Help for the Vacation-Deprived
Experts explain why many Americans aren't taking advantage of the vacation time they're entitled to.
Consequences of Having Little Time Off continued...
"There's the managerial problem of retaining good workers and having them
loyal to the firm while they're there," says David Maume, PhD, professor of
sociology at the University of Cincinnati. He says burnout can also affect
employees' productivity, creativity, and effectiveness.
In addition, high levels of stress are likely to be precursors to depression, which can
hit both the employer and employee's pocketbook. Weaver places the direct cost
of depression to the workplace at $79 billion.
Even people who manage to remain productive at work can have problems. If
they're always at work, then they're not with their family and friends. If
they're working while on vacation, for the time that they're on the job,
they're not really present.
"You can't be in two places at once," says Friedman, who notes how common it
is to hear stories about people who don't know their parents very much because
they were always working.
Friedman adds that an unbalanced emphasis on work can strain family and
social life: "When you come up for air, you may see that you're alone, or that
your relationships have gone on without you."
8 Tips for the Vacation-Deprived Worker
Here are recommendations from mental health, travel, and career experts on
how to improve your work-vacation balance:
1. Create your own thoughts.
Where in your life did your idea of productivity come from? With this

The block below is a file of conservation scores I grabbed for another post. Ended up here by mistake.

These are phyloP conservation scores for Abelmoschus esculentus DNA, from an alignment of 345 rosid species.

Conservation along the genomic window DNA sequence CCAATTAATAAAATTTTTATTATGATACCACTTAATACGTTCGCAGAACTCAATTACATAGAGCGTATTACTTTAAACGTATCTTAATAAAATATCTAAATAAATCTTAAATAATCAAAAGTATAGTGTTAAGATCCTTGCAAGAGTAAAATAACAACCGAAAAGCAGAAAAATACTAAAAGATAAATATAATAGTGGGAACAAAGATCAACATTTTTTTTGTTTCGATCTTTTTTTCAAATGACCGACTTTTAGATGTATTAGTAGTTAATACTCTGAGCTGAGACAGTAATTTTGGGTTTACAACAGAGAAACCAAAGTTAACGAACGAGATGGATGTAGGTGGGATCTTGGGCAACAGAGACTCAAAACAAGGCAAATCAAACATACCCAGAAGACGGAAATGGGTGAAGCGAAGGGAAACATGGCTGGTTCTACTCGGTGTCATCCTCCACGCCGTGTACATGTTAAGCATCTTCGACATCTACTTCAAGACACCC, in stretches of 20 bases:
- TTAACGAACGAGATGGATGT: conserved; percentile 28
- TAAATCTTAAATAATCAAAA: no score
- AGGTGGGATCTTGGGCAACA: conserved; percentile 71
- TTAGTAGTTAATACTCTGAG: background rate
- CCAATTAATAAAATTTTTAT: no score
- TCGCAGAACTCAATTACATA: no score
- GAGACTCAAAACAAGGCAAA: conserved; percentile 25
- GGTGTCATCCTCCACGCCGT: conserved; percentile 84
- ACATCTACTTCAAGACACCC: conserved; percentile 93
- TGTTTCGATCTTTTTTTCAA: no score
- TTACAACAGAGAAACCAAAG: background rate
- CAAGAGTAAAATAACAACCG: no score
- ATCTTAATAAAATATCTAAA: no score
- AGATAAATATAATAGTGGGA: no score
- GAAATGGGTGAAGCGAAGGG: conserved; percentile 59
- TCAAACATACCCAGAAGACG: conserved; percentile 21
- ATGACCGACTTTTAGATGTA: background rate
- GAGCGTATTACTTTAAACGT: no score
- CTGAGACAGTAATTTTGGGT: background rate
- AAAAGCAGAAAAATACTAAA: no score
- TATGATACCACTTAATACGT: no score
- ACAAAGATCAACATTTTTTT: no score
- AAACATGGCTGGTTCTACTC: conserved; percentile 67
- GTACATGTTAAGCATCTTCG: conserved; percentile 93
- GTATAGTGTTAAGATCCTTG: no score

information, you can make choices. "You may find out that your idea of being
productive came from an unhappy parent who worked overtime because they were
depressed, and if they didn't work overtime, they wouldn't have enough money to
support a family," says Bohen. "By figuring out where the message came from,
you can decide if it's a reliable source in terms of what you want in your
2. Plan your vacation time.
People usually make travel plans in advance but forget to prepare co-workers
for their time off. Michael Erwin, a senior career adviser at
CareerBuilder.com, suggests letting colleagues know about your upcoming absence
so that there are no surprises when you leave. Make sure there are people
around who can cover your calls and other responsibilities. Keep people in the
loop on what you're working on, and try not to take on projects that will
require your presence during vacation.
3. Talk to your boss.
Be honest and straightforward about your need for time away from work, and
share how it can benefit the company. You can say something like, "I need
downtime so that when I come in here, I can really do a good job and I can
really give you my focus," says Friedman.
4. Look at the bigger picture.
Will the office truly fall apart if you're not there? Will you really be
fired if you take time off? It is important to have a balance, says Friedman,
and to neither underinflate nor overinflate your significance at work. If
you're not sure where you stand, sit down with your superior and co-workers,
and ask them.